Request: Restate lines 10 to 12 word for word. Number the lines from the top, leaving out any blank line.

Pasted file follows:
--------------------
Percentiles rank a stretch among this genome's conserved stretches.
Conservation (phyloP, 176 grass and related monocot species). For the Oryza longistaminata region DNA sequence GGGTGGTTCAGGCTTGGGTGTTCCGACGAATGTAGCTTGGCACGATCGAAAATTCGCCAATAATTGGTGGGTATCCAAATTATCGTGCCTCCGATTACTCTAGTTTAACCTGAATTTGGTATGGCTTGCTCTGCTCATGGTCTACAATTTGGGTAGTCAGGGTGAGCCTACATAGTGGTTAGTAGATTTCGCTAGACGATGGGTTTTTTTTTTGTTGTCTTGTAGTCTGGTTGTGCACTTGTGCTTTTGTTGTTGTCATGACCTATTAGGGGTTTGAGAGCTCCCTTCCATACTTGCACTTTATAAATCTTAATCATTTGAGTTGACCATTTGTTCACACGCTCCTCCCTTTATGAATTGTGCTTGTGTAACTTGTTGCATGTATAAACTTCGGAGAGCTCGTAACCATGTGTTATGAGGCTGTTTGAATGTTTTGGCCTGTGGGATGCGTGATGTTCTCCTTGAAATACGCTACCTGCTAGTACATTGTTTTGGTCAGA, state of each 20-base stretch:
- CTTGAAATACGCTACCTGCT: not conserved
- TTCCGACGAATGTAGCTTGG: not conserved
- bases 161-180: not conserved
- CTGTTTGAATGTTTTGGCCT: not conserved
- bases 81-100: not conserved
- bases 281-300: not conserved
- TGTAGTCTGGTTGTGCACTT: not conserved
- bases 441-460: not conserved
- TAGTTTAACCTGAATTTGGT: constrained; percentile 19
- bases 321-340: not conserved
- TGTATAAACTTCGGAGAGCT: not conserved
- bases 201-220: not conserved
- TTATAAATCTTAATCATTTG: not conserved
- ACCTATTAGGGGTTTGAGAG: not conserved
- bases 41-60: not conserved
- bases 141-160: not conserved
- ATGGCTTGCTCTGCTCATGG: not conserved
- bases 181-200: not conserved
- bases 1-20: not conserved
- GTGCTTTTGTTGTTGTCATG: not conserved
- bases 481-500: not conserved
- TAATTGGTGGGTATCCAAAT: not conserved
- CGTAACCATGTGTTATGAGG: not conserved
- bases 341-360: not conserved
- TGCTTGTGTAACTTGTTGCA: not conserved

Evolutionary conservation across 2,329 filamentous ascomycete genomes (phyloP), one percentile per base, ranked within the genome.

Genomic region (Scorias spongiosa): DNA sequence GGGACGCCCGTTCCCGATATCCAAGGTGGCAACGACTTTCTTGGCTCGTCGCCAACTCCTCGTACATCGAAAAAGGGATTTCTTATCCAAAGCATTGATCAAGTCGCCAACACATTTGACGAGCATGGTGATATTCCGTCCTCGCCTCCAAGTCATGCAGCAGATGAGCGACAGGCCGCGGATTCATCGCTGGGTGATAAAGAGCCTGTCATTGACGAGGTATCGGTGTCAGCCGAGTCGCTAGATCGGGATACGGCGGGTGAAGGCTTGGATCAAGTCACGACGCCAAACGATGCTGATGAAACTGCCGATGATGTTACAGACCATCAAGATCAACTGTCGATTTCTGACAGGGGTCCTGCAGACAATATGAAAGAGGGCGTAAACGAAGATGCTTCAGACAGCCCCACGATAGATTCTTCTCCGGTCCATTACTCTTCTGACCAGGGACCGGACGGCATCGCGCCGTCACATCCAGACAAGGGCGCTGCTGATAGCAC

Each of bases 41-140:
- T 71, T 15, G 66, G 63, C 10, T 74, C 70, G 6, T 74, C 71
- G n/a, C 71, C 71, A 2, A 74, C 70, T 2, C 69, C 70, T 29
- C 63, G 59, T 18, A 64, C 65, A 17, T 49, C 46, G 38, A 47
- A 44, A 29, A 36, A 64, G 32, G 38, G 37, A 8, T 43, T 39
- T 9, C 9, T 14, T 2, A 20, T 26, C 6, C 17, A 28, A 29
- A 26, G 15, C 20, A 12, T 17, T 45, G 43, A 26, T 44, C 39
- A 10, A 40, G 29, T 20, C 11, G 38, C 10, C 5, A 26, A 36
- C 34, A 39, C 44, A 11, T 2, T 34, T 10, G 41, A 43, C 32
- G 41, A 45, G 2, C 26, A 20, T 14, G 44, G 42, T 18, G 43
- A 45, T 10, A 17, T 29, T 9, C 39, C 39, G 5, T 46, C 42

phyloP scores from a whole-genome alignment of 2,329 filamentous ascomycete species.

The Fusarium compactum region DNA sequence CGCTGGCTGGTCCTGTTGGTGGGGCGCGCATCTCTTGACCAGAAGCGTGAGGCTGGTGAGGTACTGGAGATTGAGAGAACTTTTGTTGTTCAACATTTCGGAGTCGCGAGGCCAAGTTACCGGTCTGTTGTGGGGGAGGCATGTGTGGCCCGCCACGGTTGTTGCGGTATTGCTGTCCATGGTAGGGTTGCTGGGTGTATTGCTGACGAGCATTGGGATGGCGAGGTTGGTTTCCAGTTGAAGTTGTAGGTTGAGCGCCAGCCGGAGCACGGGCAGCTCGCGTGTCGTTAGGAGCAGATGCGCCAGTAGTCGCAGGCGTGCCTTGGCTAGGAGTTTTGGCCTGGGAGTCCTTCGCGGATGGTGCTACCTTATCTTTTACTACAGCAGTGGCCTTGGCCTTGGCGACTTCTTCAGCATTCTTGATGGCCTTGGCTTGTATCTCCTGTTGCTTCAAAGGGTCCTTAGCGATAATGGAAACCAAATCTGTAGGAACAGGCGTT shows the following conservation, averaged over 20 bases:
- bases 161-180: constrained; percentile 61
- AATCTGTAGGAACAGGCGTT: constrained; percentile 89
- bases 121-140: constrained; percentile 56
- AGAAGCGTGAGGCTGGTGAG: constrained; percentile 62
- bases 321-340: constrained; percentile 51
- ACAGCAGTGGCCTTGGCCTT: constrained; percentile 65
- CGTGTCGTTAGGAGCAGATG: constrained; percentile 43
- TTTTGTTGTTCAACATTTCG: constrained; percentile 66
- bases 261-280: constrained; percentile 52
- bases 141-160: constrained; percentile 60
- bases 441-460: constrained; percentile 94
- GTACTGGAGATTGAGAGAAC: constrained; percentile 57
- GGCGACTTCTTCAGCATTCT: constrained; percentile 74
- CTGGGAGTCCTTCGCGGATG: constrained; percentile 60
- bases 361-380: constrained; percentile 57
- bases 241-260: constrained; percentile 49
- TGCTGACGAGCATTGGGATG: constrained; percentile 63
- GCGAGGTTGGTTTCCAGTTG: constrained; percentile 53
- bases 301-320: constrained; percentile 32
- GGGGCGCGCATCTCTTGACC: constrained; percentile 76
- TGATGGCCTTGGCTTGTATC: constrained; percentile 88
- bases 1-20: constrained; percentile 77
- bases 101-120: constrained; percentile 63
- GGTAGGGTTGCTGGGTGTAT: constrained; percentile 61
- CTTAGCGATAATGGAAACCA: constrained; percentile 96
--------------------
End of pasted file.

- bases 441-460: not conserved
- TAGTTTAACCTGAATTTGGT: constrained; percentile 19
- bases 321-340: not conserved